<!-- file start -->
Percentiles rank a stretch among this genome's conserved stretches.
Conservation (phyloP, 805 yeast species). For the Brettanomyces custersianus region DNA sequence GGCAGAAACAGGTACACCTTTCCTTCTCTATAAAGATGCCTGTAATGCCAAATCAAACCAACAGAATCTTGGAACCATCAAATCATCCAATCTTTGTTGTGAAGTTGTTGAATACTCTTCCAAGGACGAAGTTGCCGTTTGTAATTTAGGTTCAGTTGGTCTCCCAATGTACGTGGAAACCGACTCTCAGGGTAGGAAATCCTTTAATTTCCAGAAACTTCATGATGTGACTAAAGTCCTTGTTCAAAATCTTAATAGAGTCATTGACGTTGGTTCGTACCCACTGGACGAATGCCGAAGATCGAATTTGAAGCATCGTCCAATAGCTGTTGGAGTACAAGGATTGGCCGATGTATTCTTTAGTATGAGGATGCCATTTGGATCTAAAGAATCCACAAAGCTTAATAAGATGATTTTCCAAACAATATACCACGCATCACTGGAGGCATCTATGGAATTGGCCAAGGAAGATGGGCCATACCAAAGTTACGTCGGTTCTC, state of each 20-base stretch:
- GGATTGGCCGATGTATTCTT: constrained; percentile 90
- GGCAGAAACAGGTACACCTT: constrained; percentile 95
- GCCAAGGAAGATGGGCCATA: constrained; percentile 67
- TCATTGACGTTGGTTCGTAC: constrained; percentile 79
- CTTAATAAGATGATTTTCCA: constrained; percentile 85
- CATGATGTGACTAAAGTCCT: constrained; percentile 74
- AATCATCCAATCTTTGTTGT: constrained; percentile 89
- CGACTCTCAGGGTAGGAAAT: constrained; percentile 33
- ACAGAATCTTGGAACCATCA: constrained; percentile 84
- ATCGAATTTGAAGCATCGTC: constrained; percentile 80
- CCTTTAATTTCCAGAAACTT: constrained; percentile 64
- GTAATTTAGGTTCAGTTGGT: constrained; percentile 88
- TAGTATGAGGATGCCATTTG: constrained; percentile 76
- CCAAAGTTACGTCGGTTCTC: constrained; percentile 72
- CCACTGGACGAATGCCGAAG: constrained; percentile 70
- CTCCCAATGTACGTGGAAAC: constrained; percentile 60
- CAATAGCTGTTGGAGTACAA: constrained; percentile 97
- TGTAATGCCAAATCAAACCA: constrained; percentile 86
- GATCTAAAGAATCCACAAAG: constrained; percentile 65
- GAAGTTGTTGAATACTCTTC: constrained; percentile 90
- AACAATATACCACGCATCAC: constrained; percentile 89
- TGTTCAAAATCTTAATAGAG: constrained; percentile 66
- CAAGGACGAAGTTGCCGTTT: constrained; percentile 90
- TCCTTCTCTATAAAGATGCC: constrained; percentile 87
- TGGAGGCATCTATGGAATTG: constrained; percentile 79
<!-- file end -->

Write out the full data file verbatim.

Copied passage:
Percentiles rank a stretch among this genome's conserved stretches.
Conservation (phyloP, 805 yeast species). For the Brettanomyces custersianus region DNA sequence GGCAGAAACAGGTACACCTTTCCTTCTCTATAAAGATGCCTGTAATGCCAAATCAAACCAACAGAATCTTGGAACCATCAAATCATCCAATCTTTGTTGTGAAGTTGTTGAATACTCTTCCAAGGACGAAGTTGCCGTTTGTAATTTAGGTTCAGTTGGTCTCCCAATGTACGTGGAAACCGACTCTCAGGGTAGGAAATCCTTTAATTTCCAGAAACTTCATGATGTGACTAAAGTCCTTGTTCAAAATCTTAATAGAGTCATTGACGTTGGTTCGTACCCACTGGACGAATGCCGAAGATCGAATTTGAAGCATCGTCCAATAGCTGTTGGAGTACAAGGATTGGCCGATGTATTCTTTAGTATGAGGATGCCATTTGGATCTAAAGAATCCACAAAGCTTAATAAGATGATTTTCCAAACAATATACCACGCATCACTGGAGGCATCTATGGAATTGGCCAAGGAAGATGGGCCATACCAAAGTTACGTCGGTTCTC, state of each 20-base stretch:
- GGATTGGCCGATGTATTCTT: constrained; percentile 90
- GGCAGAAACAGGTACACCTT: constrained; percentile 95
- GCCAAGGAAGATGGGCCATA: constrained; percentile 67
- TCATTGACGTTGGTTCGTAC: constrained; percentile 79
- CTTAATAAGATGATTTTCCA: constrained; percentile 85
- CATGATGTGACTAAAGTCCT: constrained; percentile 74
- AATCATCCAATCTTTGTTGT: constrained; percentile 89
- CGACTCTCAGGGTAGGAAAT: constrained; percentile 33
- ACAGAATCTTGGAACCATCA: constrained; percentile 84
- ATCGAATTTGAAGCATCGTC: constrained; percentile 80
- CCTTTAATTTCCAGAAACTT: constrained; percentile 64
- GTAATTTAGGTTCAGTTGGT: constrained; percentile 88
- TAGTATGAGGATGCCATTTG: constrained; percentile 76
- CCAAAGTTACGTCGGTTCTC: constrained; percentile 72
- CCACTGGACGAATGCCGAAG: constrained; percentile 70
- CTCCCAATGTACGTGGAAAC: constrained; percentile 60
- CAATAGCTGTTGGAGTACAA: constrained; percentile 97
- TGTAATGCCAAATCAAACCA: constrained; percentile 86
- GATCTAAAGAATCCACAAAG: constrained; percentile 65
- GAAGTTGTTGAATACTCTTC: constrained; percentile 90
- AACAATATACCACGCATCAC: constrained; percentile 89
- TGTTCAAAATCTTAATAGAG: constrained; percentile 66
- CAAGGACGAAGTTGCCGTTT: constrained; percentile 90
- TCCTTCTCTATAAAGATGCC: constrained; percentile 87
- TGGAGGCATCTATGGAATTG: constrained; percentile 79